Monday, October 18, 2010

Crab Nebula -Supernova Remnant

Click on image for a larger view
My previous post was about a star that is shedding pieces of itself out into space.  The above picture is of another star, but in this case the star literally blew itself apart.  What you see is the remnants of a supernova.  Very large stars do this at the time when they start to run out of fuel when gravity takes over imploding the leftover material, then exploding soon after.

Astronomers have determined that the star exploded in 1054 A.D. and was recorded by Chinese and Arab astronomers.  The star they saw was so bright, it was visible in the daytime sky.  Almost 700 years later, John Bevis was the first person to observe the expanding remnants through a telescope.  It was rediscovered in 1758 by Charles Messier, a comet hunter, where he placed it as the number 1 non-comet object in his catalog.  The Earle of Rosse observed it in 1840, made a drawing of it in the shape of a crab, therefore also known as the Crab Nebula.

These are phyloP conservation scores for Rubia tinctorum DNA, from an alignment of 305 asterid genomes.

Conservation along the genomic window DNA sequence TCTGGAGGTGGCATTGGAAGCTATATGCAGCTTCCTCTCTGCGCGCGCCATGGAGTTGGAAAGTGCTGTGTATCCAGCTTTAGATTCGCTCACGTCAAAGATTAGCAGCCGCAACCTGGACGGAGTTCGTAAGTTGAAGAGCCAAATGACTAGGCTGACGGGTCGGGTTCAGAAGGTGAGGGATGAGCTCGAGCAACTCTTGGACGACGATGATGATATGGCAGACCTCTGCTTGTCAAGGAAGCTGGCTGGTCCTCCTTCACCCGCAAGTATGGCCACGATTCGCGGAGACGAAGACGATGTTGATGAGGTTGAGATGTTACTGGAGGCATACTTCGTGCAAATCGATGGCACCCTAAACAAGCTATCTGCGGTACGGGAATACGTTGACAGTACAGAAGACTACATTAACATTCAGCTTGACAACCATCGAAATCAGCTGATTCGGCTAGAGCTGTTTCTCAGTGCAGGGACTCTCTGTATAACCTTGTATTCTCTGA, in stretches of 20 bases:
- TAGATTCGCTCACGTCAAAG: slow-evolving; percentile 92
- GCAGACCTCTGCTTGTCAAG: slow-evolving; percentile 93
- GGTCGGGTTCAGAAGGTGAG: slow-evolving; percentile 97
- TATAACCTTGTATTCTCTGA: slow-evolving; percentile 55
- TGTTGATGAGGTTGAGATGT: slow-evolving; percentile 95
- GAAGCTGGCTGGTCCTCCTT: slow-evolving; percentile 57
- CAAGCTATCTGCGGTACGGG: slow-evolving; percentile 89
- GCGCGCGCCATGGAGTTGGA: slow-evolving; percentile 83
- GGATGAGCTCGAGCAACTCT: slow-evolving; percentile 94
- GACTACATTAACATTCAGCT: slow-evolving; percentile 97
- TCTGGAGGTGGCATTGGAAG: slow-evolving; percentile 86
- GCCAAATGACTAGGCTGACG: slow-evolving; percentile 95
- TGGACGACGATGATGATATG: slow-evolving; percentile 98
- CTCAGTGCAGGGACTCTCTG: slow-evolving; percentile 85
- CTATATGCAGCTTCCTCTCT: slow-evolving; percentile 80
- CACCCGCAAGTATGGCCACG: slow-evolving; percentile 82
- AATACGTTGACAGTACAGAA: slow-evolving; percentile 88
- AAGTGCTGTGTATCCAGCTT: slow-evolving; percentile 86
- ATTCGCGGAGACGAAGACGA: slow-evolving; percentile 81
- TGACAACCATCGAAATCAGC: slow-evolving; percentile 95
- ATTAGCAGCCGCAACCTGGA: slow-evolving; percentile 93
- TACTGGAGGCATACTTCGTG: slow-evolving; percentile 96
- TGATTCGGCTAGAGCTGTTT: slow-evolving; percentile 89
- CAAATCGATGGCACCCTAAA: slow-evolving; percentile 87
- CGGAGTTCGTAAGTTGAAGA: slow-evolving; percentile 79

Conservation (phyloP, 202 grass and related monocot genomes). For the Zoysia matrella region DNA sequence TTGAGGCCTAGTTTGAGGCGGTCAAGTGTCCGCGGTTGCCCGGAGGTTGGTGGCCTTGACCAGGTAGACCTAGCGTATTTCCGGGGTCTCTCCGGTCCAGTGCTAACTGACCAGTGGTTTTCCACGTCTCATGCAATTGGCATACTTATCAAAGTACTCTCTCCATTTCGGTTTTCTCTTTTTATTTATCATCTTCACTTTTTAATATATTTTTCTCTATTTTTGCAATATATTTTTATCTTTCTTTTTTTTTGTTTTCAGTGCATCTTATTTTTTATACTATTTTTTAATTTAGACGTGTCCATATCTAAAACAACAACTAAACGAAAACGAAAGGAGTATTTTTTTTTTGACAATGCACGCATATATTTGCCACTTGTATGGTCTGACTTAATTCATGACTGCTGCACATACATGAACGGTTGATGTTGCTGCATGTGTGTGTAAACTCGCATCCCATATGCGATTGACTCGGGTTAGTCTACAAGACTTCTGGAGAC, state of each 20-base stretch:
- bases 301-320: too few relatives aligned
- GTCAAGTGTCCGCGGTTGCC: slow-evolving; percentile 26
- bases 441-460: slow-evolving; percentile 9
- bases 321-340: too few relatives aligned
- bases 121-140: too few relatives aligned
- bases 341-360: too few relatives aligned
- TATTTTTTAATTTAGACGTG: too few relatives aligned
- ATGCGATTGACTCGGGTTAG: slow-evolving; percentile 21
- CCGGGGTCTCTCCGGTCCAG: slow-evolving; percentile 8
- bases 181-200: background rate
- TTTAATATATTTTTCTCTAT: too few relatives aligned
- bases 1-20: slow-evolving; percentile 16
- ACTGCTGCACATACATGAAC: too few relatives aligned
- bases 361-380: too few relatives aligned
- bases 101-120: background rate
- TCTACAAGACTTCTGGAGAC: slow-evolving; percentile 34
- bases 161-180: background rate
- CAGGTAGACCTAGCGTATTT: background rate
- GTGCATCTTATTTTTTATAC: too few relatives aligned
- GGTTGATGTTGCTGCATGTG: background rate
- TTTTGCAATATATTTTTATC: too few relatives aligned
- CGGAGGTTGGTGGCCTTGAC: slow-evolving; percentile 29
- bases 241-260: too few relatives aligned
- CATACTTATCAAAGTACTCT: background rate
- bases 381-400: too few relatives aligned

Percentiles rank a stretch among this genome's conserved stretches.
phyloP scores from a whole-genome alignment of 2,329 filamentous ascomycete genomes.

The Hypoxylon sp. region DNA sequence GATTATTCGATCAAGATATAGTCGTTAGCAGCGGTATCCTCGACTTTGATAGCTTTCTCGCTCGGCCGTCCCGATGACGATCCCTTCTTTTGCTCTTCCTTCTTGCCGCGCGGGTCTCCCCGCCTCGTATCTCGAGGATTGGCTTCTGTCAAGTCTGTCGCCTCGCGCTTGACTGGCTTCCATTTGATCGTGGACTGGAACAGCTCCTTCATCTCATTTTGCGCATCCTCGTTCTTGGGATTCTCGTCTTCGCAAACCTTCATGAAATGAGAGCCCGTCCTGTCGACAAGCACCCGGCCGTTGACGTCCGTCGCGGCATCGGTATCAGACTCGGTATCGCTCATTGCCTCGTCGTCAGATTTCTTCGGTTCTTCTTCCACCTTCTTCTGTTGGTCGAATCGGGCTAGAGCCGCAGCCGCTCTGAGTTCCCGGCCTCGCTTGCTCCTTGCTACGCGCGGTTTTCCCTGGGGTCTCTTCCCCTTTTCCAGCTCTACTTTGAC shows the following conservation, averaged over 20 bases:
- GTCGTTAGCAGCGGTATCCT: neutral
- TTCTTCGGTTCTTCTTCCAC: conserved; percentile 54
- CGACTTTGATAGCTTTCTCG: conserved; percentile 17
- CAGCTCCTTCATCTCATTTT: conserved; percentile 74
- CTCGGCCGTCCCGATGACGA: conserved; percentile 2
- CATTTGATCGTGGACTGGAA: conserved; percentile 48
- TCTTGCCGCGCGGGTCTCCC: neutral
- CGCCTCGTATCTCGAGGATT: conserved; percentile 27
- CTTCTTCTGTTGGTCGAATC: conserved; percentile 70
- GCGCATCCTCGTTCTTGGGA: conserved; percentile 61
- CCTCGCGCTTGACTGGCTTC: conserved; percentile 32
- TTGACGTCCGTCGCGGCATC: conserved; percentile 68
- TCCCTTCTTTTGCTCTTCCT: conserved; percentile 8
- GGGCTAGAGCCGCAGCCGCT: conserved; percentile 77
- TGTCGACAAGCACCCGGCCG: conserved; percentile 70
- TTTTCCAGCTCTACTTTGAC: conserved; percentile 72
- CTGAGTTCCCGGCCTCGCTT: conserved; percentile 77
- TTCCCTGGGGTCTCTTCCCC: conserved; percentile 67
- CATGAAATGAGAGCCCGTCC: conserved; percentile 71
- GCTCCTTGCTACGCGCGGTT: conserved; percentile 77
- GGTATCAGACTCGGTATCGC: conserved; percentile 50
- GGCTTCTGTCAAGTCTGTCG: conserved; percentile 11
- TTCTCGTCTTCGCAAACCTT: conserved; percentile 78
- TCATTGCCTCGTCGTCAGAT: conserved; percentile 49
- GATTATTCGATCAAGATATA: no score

Part of the star that exploded is still at the center of the nebula.  It is now a pulsar, which is a spinning neutron star, only 12 miles across.  It spins at 30.2 times a second and emits pulses of radiation.  Photographs taken over the years showed that it is expanding over 900 miles per second.  It is now 11 light years across and is located about 6500 light years from us.

Technical Data is the same as the previous post.

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